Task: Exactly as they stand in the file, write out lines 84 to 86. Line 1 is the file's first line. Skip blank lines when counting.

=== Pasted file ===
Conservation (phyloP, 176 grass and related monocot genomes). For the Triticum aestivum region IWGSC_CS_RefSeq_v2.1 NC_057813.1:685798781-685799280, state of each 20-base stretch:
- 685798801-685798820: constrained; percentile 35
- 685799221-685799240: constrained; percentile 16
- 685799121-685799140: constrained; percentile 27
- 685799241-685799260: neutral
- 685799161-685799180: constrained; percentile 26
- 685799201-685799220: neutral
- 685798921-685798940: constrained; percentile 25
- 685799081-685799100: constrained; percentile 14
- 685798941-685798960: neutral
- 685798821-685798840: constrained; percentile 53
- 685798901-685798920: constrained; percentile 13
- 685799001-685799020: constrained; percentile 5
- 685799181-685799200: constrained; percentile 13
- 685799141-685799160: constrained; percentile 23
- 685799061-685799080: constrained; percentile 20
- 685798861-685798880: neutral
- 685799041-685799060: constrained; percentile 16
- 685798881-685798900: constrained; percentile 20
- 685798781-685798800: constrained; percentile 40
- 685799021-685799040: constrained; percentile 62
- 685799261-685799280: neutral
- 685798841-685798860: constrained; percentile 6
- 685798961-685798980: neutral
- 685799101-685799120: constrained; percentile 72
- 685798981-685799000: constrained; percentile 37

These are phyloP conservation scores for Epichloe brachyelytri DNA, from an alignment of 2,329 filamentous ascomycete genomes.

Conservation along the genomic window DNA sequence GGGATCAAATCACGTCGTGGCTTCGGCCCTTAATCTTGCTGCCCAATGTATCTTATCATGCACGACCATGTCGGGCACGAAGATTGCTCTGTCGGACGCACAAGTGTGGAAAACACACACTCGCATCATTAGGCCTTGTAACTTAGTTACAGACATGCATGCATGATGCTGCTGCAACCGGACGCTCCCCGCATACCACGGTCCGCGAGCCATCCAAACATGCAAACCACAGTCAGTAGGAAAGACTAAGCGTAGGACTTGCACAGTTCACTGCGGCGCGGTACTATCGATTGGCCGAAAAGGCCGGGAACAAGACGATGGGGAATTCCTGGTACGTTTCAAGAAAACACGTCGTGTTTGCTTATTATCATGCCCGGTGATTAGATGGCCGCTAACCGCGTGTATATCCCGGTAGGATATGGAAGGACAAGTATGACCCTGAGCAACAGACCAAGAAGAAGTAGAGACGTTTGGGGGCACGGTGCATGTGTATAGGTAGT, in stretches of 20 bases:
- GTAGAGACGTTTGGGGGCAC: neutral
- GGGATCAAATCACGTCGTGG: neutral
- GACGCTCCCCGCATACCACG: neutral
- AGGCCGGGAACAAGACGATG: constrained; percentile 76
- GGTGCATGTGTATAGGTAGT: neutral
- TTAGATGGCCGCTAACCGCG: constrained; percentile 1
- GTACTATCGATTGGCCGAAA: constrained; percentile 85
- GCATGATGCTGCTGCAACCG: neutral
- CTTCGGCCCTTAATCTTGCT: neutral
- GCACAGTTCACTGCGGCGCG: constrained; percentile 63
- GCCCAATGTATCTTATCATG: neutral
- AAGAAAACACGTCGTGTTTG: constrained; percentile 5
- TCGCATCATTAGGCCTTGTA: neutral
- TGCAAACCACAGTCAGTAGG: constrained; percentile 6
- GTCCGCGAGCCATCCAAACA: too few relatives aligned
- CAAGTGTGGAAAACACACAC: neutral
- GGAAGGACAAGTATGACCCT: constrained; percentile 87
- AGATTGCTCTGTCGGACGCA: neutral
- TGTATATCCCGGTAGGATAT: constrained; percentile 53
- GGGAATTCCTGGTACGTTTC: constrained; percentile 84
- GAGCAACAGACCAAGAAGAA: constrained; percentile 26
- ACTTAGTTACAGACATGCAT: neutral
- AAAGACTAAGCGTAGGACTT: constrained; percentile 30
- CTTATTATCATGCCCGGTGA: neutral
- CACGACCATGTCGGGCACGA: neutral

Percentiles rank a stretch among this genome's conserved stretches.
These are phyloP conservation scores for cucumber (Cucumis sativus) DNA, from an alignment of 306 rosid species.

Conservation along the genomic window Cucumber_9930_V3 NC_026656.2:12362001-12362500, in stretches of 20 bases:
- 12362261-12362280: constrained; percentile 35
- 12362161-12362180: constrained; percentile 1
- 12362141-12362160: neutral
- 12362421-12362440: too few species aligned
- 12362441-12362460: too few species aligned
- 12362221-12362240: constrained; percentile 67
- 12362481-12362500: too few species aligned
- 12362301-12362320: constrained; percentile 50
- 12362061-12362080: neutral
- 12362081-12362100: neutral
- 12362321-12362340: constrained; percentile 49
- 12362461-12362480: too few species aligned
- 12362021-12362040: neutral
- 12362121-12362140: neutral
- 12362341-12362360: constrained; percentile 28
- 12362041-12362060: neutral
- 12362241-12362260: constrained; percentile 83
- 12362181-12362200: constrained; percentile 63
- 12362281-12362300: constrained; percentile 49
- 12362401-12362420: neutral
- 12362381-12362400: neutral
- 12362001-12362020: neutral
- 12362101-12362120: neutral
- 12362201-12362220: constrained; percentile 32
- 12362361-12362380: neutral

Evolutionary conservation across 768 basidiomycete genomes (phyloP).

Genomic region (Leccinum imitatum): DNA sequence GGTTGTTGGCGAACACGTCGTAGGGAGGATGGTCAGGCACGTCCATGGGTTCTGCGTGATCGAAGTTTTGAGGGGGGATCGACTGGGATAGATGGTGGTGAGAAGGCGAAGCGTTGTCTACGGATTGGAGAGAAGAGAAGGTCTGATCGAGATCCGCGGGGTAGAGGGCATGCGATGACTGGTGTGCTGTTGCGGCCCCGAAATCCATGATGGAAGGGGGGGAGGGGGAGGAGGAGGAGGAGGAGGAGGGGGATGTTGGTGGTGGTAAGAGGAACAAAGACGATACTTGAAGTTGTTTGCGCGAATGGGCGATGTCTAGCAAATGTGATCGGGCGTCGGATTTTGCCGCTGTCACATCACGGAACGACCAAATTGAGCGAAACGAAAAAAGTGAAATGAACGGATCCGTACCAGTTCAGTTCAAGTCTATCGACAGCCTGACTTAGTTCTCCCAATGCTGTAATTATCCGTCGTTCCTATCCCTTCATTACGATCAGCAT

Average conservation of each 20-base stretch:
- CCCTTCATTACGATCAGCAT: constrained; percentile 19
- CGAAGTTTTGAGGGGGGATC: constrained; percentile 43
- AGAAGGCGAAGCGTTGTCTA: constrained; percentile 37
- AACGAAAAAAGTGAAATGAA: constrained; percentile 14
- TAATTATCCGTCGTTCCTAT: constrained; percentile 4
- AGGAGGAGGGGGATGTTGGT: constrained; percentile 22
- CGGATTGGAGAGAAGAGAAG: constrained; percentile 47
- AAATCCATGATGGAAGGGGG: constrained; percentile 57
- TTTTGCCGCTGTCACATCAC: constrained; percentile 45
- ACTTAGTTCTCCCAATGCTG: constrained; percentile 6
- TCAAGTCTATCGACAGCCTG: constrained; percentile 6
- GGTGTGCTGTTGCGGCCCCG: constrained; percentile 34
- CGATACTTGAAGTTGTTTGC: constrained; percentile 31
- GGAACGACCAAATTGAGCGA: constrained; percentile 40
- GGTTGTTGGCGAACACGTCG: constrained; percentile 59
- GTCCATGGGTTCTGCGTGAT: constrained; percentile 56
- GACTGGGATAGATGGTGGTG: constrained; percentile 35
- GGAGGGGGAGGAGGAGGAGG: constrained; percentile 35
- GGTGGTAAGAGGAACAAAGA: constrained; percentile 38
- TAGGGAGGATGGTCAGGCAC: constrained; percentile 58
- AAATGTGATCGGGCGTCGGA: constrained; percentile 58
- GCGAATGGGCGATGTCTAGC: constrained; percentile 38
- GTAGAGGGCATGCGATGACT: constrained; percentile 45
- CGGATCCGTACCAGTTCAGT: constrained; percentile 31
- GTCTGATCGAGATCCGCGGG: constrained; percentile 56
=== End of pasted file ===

Average conservation of each 20-base stretch:
- CCCTTCATTACGATCAGCAT: constrained; percentile 19
- CGAAGTTTTGAGGGGGGATC: constrained; percentile 43